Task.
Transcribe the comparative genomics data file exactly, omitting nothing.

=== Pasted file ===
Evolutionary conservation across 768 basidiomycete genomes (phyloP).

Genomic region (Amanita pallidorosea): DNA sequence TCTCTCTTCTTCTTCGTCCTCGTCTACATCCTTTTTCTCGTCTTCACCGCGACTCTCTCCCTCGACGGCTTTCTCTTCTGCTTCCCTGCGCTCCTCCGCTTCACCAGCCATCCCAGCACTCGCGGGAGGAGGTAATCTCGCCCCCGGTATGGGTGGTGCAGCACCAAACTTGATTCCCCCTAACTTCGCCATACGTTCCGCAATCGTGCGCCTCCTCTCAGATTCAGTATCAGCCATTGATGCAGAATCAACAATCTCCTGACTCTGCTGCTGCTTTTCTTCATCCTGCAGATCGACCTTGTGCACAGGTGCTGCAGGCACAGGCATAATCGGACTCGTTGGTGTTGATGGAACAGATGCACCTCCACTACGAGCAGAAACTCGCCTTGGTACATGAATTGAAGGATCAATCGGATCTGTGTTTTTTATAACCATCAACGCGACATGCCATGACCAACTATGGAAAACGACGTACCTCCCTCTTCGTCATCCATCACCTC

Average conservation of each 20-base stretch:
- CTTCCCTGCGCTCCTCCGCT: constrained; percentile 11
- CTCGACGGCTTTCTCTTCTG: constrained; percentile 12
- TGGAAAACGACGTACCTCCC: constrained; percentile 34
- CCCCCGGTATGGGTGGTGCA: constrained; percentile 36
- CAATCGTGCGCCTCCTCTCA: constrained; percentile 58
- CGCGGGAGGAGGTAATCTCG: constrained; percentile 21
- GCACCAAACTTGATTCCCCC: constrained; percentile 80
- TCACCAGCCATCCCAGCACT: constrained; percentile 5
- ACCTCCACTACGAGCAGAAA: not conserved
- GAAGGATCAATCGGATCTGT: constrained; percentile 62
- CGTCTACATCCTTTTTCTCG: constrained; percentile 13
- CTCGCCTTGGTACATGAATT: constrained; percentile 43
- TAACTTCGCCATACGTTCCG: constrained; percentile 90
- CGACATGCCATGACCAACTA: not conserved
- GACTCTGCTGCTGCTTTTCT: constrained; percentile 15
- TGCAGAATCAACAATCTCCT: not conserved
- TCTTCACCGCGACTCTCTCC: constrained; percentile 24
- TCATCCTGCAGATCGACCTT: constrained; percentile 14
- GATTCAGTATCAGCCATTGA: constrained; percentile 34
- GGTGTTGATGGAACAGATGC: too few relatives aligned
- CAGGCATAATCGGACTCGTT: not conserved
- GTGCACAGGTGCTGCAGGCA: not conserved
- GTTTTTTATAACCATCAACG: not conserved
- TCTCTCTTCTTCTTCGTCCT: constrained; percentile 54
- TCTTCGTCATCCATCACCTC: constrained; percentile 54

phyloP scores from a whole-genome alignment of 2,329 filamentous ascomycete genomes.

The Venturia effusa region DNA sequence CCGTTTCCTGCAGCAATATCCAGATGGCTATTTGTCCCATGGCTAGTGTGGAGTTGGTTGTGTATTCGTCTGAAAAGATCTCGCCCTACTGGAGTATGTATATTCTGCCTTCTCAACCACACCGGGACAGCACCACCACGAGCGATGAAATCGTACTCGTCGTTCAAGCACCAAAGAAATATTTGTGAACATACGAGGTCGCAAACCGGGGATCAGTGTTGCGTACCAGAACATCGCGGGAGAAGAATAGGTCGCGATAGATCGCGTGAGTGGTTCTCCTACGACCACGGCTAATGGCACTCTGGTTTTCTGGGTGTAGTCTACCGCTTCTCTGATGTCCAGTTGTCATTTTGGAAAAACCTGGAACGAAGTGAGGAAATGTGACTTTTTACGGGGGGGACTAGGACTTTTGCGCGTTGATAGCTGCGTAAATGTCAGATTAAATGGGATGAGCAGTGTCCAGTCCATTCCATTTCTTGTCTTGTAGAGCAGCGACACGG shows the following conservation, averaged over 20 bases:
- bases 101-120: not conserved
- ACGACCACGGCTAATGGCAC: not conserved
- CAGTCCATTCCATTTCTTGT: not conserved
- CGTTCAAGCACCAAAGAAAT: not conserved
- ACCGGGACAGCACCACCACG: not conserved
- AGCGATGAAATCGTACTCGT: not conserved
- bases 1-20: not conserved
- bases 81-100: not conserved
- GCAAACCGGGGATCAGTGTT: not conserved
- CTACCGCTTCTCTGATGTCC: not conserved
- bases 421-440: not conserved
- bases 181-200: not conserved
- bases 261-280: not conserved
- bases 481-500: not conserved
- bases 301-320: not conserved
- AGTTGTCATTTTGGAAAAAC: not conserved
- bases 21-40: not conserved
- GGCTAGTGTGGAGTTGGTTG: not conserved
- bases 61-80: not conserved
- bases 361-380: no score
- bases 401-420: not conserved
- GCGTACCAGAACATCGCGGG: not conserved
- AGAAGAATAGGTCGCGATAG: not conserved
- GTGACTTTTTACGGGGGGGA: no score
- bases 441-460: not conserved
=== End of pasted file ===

Evolutionary conservation across 768 basidiomycete genomes (phyloP).

Genomic region (Amanita pallidorosea): DNA sequence TCTCTCTTCTTCTTCGTCCTCGTCTACATCCTTTTTCTCGTCTTCACCGCGACTCTCTCCCTCGACGGCTTTCTCTTCTGCTTCCCTGCGCTCCTCCGCTTCACCAGCCATCCCAGCACTCGCGGGAGGAGGTAATCTCGCCCCCGGTATGGGTGGTGCAGCACCAAACTTGATTCCCCCTAACTTCGCCATACGTTCCGCAATCGTGCGCCTCCTCTCAGATTCAGTATCAGCCATTGATGCAGAATCAACAATCTCCTGACTCTGCTGCTGCTTTTCTTCATCCTGCAGATCGACCTTGTGCACAGGTGCTGCAGGCACAGGCATAATCGGACTCGTTGGTGTTGATGGAACAGATGCACCTCCACTACGAGCAGAAACTCGCCTTGGTACATGAATTGAAGGATCAATCGGATCTGTGTTTTTTATAACCATCAACGCGACATGCCATGACCAACTATGGAAAACGACGTACCTCCCTCTTCGTCATCCATCACCTC

Average conservation of each 20-base stretch:
- CTTCCCTGCGCTCCTCCGCT: constrained; percentile 11
- CTCGACGGCTTTCTCTTCTG: constrained; percentile 12
- TGGAAAACGACGTACCTCCC: constrained; percentile 34
- CCCCCGGTATGGGTGGTGCA: constrained; percentile 36
- CAATCGTGCGCCTCCTCTCA: constrained; percentile 58
- CGCGGGAGGAGGTAATCTCG: constrained; percentile 21
- GCACCAAACTTGATTCCCCC: constrained; percentile 80
- TCACCAGCCATCCCAGCACT: constrained; percentile 5
- ACCTCCACTACGAGCAGAAA: not conserved
- GAAGGATCAATCGGATCTGT: constrained; percentile 62
- CGTCTACATCCTTTTTCTCG: constrained; percentile 13
- CTCGCCTTGGTACATGAATT: constrained; percentile 43
- TAACTTCGCCATACGTTCCG: constrained; percentile 90
- CGACATGCCATGACCAACTA: not conserved
- GACTCTGCTGCTGCTTTTCT: constrained; percentile 15
- TGCAGAATCAACAATCTCCT: not conserved
- TCTTCACCGCGACTCTCTCC: constrained; percentile 24
- TCATCCTGCAGATCGACCTT: constrained; percentile 14
- GATTCAGTATCAGCCATTGA: constrained; percentile 34
- GGTGTTGATGGAACAGATGC: too few relatives aligned
- CAGGCATAATCGGACTCGTT: not conserved
- GTGCACAGGTGCTGCAGGCA: not conserved
- GTTTTTTATAACCATCAACG: not conserved
- TCTCTCTTCTTCTTCGTCCT: constrained; percentile 54
- TCTTCGTCATCCATCACCTC: constrained; percentile 54

phyloP scores from a whole-genome alignment of 2,329 filamentous ascomycete genomes.

The Venturia effusa region DNA sequence CCGTTTCCTGCAGCAATATCCAGATGGCTATTTGTCCCATGGCTAGTGTGGAGTTGGTTGTGTATTCGTCTGAAAAGATCTCGCCCTACTGGAGTATGTATATTCTGCCTTCTCAACCACACCGGGACAGCACCACCACGAGCGATGAAATCGTACTCGTCGTTCAAGCACCAAAGAAATATTTGTGAACATACGAGGTCGCAAACCGGGGATCAGTGTTGCGTACCAGAACATCGCGGGAGAAGAATAGGTCGCGATAGATCGCGTGAGTGGTTCTCCTACGACCACGGCTAATGGCACTCTGGTTTTCTGGGTGTAGTCTACCGCTTCTCTGATGTCCAGTTGTCATTTTGGAAAAACCTGGAACGAAGTGAGGAAATGTGACTTTTTACGGGGGGGACTAGGACTTTTGCGCGTTGATAGCTGCGTAAATGTCAGATTAAATGGGATGAGCAGTGTCCAGTCCATTCCATTTCTTGTCTTGTAGAGCAGCGACACGG shows the following conservation, averaged over 20 bases:
- bases 101-120: not conserved
- ACGACCACGGCTAATGGCAC: not conserved
- CAGTCCATTCCATTTCTTGT: not conserved
- CGTTCAAGCACCAAAGAAAT: not conserved
- ACCGGGACAGCACCACCACG: not conserved
- AGCGATGAAATCGTACTCGT: not conserved
- bases 1-20: not conserved
- bases 81-100: not conserved
- GCAAACCGGGGATCAGTGTT: not conserved
- CTACCGCTTCTCTGATGTCC: not conserved
- bases 421-440: not conserved
- bases 181-200: not conserved
- bases 261-280: not conserved
- bases 481-500: not conserved
- bases 301-320: not conserved
- AGTTGTCATTTTGGAAAAAC: not conserved
- bases 21-40: not conserved
- GGCTAGTGTGGAGTTGGTTG: not conserved
- bases 61-80: not conserved
- bases 361-380: no score
- bases 401-420: not conserved
- GCGTACCAGAACATCGCGGG: not conserved
- AGAAGAATAGGTCGCGATAG: not conserved
- GTGACTTTTTACGGGGGGGA: no score
- bases 441-460: not conserved